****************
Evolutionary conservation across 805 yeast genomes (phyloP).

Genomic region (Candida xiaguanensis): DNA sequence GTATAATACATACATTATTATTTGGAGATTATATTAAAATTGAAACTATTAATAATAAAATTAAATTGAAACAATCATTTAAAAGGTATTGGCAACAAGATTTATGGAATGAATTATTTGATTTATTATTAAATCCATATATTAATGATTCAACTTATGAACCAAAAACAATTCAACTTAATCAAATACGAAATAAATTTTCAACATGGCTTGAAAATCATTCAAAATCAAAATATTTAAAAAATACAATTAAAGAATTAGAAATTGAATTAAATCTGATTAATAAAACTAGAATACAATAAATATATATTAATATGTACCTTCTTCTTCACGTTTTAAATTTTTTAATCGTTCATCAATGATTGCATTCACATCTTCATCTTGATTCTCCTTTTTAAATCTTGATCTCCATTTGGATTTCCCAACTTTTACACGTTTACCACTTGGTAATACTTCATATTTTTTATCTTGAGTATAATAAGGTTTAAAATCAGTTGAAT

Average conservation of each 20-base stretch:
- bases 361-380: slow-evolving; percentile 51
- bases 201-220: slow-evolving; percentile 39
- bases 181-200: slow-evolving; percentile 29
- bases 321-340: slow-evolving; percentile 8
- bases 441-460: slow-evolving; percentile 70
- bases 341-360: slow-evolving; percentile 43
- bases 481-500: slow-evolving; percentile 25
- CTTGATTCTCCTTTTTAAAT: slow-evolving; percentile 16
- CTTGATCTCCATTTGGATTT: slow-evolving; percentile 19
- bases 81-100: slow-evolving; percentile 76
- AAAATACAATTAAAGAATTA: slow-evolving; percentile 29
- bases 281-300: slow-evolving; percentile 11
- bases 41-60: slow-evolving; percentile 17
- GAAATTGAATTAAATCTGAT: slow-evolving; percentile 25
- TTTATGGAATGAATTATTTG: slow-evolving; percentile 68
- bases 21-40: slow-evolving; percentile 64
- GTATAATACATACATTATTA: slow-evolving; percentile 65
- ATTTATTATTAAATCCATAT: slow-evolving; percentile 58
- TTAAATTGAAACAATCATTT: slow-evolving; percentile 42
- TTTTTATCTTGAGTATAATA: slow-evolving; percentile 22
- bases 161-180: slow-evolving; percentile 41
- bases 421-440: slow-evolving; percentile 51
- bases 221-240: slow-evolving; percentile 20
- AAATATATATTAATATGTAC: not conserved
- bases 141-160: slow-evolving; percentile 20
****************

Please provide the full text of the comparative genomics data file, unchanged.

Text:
Evolutionary conservation across 805 yeast genomes (phyloP).

Genomic region (Candida xiaguanensis): DNA sequence GTATAATACATACATTATTATTTGGAGATTATATTAAAATTGAAACTATTAATAATAAAATTAAATTGAAACAATCATTTAAAAGGTATTGGCAACAAGATTTATGGAATGAATTATTTGATTTATTATTAAATCCATATATTAATGATTCAACTTATGAACCAAAAACAATTCAACTTAATCAAATACGAAATAAATTTTCAACATGGCTTGAAAATCATTCAAAATCAAAATATTTAAAAAATACAATTAAAGAATTAGAAATTGAATTAAATCTGATTAATAAAACTAGAATACAATAAATATATATTAATATGTACCTTCTTCTTCACGTTTTAAATTTTTTAATCGTTCATCAATGATTGCATTCACATCTTCATCTTGATTCTCCTTTTTAAATCTTGATCTCCATTTGGATTTCCCAACTTTTACACGTTTACCACTTGGTAATACTTCATATTTTTTATCTTGAGTATAATAAGGTTTAAAATCAGTTGAAT

Average conservation of each 20-base stretch:
- bases 361-380: slow-evolving; percentile 51
- bases 201-220: slow-evolving; percentile 39
- bases 181-200: slow-evolving; percentile 29
- bases 321-340: slow-evolving; percentile 8
- bases 441-460: slow-evolving; percentile 70
- bases 341-360: slow-evolving; percentile 43
- bases 481-500: slow-evolving; percentile 25
- CTTGATTCTCCTTTTTAAAT: slow-evolving; percentile 16
- CTTGATCTCCATTTGGATTT: slow-evolving; percentile 19
- bases 81-100: slow-evolving; percentile 76
- AAAATACAATTAAAGAATTA: slow-evolving; percentile 29
- bases 281-300: slow-evolving; percentile 11
- bases 41-60: slow-evolving; percentile 17
- GAAATTGAATTAAATCTGAT: slow-evolving; percentile 25
- TTTATGGAATGAATTATTTG: slow-evolving; percentile 68
- bases 21-40: slow-evolving; percentile 64
- GTATAATACATACATTATTA: slow-evolving; percentile 65
- ATTTATTATTAAATCCATAT: slow-evolving; percentile 58
- TTAAATTGAAACAATCATTT: slow-evolving; percentile 42
- TTTTTATCTTGAGTATAATA: slow-evolving; percentile 22
- bases 161-180: slow-evolving; percentile 41
- bases 421-440: slow-evolving; percentile 51
- bases 221-240: slow-evolving; percentile 20
- AAATATATATTAATATGTAC: not conserved
- bases 141-160: slow-evolving; percentile 20